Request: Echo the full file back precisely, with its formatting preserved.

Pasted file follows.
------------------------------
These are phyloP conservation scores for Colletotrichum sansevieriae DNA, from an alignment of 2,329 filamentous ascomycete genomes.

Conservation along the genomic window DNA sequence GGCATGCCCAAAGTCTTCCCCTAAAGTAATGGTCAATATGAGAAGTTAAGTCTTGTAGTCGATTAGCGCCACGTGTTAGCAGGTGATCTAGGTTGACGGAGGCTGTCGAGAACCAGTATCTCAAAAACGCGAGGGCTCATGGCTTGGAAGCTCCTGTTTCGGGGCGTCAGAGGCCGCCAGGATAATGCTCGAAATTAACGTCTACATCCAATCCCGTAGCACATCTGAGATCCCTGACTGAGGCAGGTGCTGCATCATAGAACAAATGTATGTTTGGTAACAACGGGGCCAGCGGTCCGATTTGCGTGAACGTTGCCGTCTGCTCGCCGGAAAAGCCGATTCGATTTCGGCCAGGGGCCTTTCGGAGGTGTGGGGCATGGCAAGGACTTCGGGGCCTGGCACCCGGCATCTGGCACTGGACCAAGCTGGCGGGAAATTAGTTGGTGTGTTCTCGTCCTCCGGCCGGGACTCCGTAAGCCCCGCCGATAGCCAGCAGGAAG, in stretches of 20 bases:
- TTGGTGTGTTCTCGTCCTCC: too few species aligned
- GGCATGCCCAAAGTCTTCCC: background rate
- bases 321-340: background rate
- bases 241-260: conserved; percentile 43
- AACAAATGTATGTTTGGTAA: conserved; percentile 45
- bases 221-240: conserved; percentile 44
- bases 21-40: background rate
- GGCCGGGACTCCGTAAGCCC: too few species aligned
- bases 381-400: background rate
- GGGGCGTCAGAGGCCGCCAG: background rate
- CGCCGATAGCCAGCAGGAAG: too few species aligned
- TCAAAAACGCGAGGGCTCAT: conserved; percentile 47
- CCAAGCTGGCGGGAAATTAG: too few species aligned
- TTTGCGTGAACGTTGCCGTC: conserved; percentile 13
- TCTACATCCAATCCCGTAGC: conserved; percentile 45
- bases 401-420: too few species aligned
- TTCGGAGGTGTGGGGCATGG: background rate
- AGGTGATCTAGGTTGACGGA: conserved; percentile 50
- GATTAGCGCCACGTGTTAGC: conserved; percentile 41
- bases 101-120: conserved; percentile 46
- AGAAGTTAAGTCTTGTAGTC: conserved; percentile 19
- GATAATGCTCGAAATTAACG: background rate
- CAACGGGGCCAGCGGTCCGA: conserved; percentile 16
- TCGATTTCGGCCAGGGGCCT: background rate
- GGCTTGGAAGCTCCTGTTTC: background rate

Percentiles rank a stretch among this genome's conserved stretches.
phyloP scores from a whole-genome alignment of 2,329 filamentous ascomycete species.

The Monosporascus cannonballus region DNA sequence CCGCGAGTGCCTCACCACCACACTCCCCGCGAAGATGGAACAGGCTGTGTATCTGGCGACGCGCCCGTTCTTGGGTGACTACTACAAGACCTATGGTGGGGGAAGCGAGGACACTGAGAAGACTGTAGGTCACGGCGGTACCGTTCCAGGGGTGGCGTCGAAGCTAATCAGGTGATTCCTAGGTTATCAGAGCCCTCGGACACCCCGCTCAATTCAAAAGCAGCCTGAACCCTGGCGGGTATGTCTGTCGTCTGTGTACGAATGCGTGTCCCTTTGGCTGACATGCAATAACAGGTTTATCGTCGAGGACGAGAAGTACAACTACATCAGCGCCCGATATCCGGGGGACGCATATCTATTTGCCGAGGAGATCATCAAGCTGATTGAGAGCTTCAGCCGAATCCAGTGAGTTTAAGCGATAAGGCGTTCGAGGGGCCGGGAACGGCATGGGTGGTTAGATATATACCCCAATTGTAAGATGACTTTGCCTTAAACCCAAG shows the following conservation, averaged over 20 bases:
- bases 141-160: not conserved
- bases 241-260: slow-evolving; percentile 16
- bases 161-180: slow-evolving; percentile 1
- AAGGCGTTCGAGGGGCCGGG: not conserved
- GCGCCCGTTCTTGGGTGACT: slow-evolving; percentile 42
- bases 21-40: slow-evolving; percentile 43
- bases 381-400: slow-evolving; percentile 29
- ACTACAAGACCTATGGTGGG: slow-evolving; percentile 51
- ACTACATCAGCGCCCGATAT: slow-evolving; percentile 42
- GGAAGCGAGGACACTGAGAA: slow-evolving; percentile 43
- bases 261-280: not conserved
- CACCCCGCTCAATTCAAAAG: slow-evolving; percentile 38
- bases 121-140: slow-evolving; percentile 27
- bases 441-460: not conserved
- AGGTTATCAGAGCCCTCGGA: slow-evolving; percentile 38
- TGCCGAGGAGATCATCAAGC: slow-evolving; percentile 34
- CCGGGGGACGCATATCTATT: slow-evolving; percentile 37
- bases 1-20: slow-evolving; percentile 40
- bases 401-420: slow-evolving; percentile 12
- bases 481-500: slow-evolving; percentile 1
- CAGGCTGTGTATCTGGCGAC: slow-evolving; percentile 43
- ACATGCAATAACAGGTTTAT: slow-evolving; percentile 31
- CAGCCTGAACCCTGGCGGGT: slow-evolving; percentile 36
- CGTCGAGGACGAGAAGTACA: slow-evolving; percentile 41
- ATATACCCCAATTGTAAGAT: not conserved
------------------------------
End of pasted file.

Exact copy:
These are phyloP conservation scores for Colletotrichum sansevieriae DNA, from an alignment of 2,329 filamentous ascomycete genomes.

Conservation along the genomic window DNA sequence GGCATGCCCAAAGTCTTCCCCTAAAGTAATGGTCAATATGAGAAGTTAAGTCTTGTAGTCGATTAGCGCCACGTGTTAGCAGGTGATCTAGGTTGACGGAGGCTGTCGAGAACCAGTATCTCAAAAACGCGAGGGCTCATGGCTTGGAAGCTCCTGTTTCGGGGCGTCAGAGGCCGCCAGGATAATGCTCGAAATTAACGTCTACATCCAATCCCGTAGCACATCTGAGATCCCTGACTGAGGCAGGTGCTGCATCATAGAACAAATGTATGTTTGGTAACAACGGGGCCAGCGGTCCGATTTGCGTGAACGTTGCCGTCTGCTCGCCGGAAAAGCCGATTCGATTTCGGCCAGGGGCCTTTCGGAGGTGTGGGGCATGGCAAGGACTTCGGGGCCTGGCACCCGGCATCTGGCACTGGACCAAGCTGGCGGGAAATTAGTTGGTGTGTTCTCGTCCTCCGGCCGGGACTCCGTAAGCCCCGCCGATAGCCAGCAGGAAG, in stretches of 20 bases:
- TTGGTGTGTTCTCGTCCTCC: too few species aligned
- GGCATGCCCAAAGTCTTCCC: background rate
- bases 321-340: background rate
- bases 241-260: conserved; percentile 43
- AACAAATGTATGTTTGGTAA: conserved; percentile 45
- bases 221-240: conserved; percentile 44
- bases 21-40: background rate
- GGCCGGGACTCCGTAAGCCC: too few species aligned
- bases 381-400: background rate
- GGGGCGTCAGAGGCCGCCAG: background rate
- CGCCGATAGCCAGCAGGAAG: too few species aligned
- TCAAAAACGCGAGGGCTCAT: conserved; percentile 47
- CCAAGCTGGCGGGAAATTAG: too few species aligned
- TTTGCGTGAACGTTGCCGTC: conserved; percentile 13
- TCTACATCCAATCCCGTAGC: conserved; percentile 45
- bases 401-420: too few species aligned
- TTCGGAGGTGTGGGGCATGG: background rate
- AGGTGATCTAGGTTGACGGA: conserved; percentile 50
- GATTAGCGCCACGTGTTAGC: conserved; percentile 41
- bases 101-120: conserved; percentile 46
- AGAAGTTAAGTCTTGTAGTC: conserved; percentile 19
- GATAATGCTCGAAATTAACG: background rate
- CAACGGGGCCAGCGGTCCGA: conserved; percentile 16
- TCGATTTCGGCCAGGGGCCT: background rate
- GGCTTGGAAGCTCCTGTTTC: background rate

Percentiles rank a stretch among this genome's conserved stretches.
phyloP scores from a whole-genome alignment of 2,329 filamentous ascomycete species.

The Monosporascus cannonballus region DNA sequence CCGCGAGTGCCTCACCACCACACTCCCCGCGAAGATGGAACAGGCTGTGTATCTGGCGACGCGCCCGTTCTTGGGTGACTACTACAAGACCTATGGTGGGGGAAGCGAGGACACTGAGAAGACTGTAGGTCACGGCGGTACCGTTCCAGGGGTGGCGTCGAAGCTAATCAGGTGATTCCTAGGTTATCAGAGCCCTCGGACACCCCGCTCAATTCAAAAGCAGCCTGAACCCTGGCGGGTATGTCTGTCGTCTGTGTACGAATGCGTGTCCCTTTGGCTGACATGCAATAACAGGTTTATCGTCGAGGACGAGAAGTACAACTACATCAGCGCCCGATATCCGGGGGACGCATATCTATTTGCCGAGGAGATCATCAAGCTGATTGAGAGCTTCAGCCGAATCCAGTGAGTTTAAGCGATAAGGCGTTCGAGGGGCCGGGAACGGCATGGGTGGTTAGATATATACCCCAATTGTAAGATGACTTTGCCTTAAACCCAAG shows the following conservation, averaged over 20 bases:
- bases 141-160: not conserved
- bases 241-260: slow-evolving; percentile 16
- bases 161-180: slow-evolving; percentile 1
- AAGGCGTTCGAGGGGCCGGG: not conserved
- GCGCCCGTTCTTGGGTGACT: slow-evolving; percentile 42
- bases 21-40: slow-evolving; percentile 43
- bases 381-400: slow-evolving; percentile 29
- ACTACAAGACCTATGGTGGG: slow-evolving; percentile 51
- ACTACATCAGCGCCCGATAT: slow-evolving; percentile 42
- GGAAGCGAGGACACTGAGAA: slow-evolving; percentile 43
- bases 261-280: not conserved
- CACCCCGCTCAATTCAAAAG: slow-evolving; percentile 38
- bases 121-140: slow-evolving; percentile 27
- bases 441-460: not conserved
- AGGTTATCAGAGCCCTCGGA: slow-evolving; percentile 38
- TGCCGAGGAGATCATCAAGC: slow-evolving; percentile 34
- CCGGGGGACGCATATCTATT: slow-evolving; percentile 37
- bases 1-20: slow-evolving; percentile 40
- bases 401-420: slow-evolving; percentile 12
- bases 481-500: slow-evolving; percentile 1
- CAGGCTGTGTATCTGGCGAC: slow-evolving; percentile 43
- ACATGCAATAACAGGTTTAT: slow-evolving; percentile 31
- CAGCCTGAACCCTGGCGGGT: slow-evolving; percentile 36
- CGTCGAGGACGAGAAGTACA: slow-evolving; percentile 41
- ATATACCCCAATTGTAAGAT: not conserved